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Court upholds firing of former Fairview CEO for insulting juniors


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Court upholds firing of former Fairview CEO for insulting juniors


Labour Court Judge Justice James Rika during a past hearing. PHOTO | KEVIN ODIT | NMG

The Labour court has upheld the sacking of the former chief executive officer of Fairview Hotel, Mohsine Korich, who was fired in December 2017 over his temperament and insulting junior employees.

Justice James Rika held that the firing of Mr Korich was justifiable and met procedural fairness.

The Employment and Labour Relations Court judge said Mr Korich was found to be short-tempered and incompatible with his junior and senior colleagues.

He further said the former CEO was reasonably accommodated and taken through counselling, but “in the end, he remained unmanageable”.

“There is evidence on record that the claimant (Mr Korich) was unable to fit in with the corporate culture of the respondent. He did not fit in with those above him and those below him. He insulted them all and showed respect to none,” the judge said.

Mr Korich told the court that he had worked for Fairview for 27 years, seven of which he was the CEO until he was fired on December 5, 2017.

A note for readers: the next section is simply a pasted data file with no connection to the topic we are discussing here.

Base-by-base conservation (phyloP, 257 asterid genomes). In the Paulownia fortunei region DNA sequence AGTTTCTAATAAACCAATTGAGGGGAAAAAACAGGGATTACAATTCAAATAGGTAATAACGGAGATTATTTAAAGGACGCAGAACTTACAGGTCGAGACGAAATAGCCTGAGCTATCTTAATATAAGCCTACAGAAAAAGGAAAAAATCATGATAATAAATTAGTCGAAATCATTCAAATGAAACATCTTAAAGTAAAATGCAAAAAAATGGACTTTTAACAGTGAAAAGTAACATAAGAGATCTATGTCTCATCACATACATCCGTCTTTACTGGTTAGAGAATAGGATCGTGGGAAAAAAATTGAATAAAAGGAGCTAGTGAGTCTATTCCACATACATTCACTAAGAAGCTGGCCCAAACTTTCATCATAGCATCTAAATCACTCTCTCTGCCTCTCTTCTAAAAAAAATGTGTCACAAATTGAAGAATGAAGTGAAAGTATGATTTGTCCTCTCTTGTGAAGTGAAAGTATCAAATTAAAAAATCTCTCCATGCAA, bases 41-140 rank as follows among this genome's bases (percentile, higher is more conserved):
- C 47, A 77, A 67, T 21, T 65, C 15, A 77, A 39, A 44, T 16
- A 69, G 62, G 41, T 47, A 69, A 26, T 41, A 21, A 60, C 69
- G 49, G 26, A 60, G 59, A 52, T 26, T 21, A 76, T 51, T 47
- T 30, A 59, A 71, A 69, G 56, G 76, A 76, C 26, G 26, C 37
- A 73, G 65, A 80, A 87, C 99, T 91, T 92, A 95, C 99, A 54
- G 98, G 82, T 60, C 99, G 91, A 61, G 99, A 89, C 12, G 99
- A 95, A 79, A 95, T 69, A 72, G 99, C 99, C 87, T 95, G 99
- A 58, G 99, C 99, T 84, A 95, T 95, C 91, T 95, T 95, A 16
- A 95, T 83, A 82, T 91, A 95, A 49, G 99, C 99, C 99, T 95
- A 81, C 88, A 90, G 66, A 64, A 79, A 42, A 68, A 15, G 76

The court noted that Mr Korich, a foreigner, was unhappy with the hiring of Ross Thomson as the assistant general manager food and beverage, whom he considered a young South African expatriate, ‘not suitable to serve as second in command, in a labour market where there were better qualified indigenous Kenyans’.

Mr Korich admitted some of the accusations against him and asked to be pardoned but declined to appear for a disciplinary hearing, even after it was rescheduled on three occasions.

The former CEO said he did not appear for the hearing because he was denied access to his office, his witness was allegedly fired, and he did not like the choice of an external lawyer to chair the panel.

The judge noted that no other employee could competently and objectively have chaired the proceedings, given that the dispute involved him and other senior employees.

“The court is not able to fault the respondent, on substantive justification or procedural fairness, in the termination of the claimant’s contract of employment,” the judge said.

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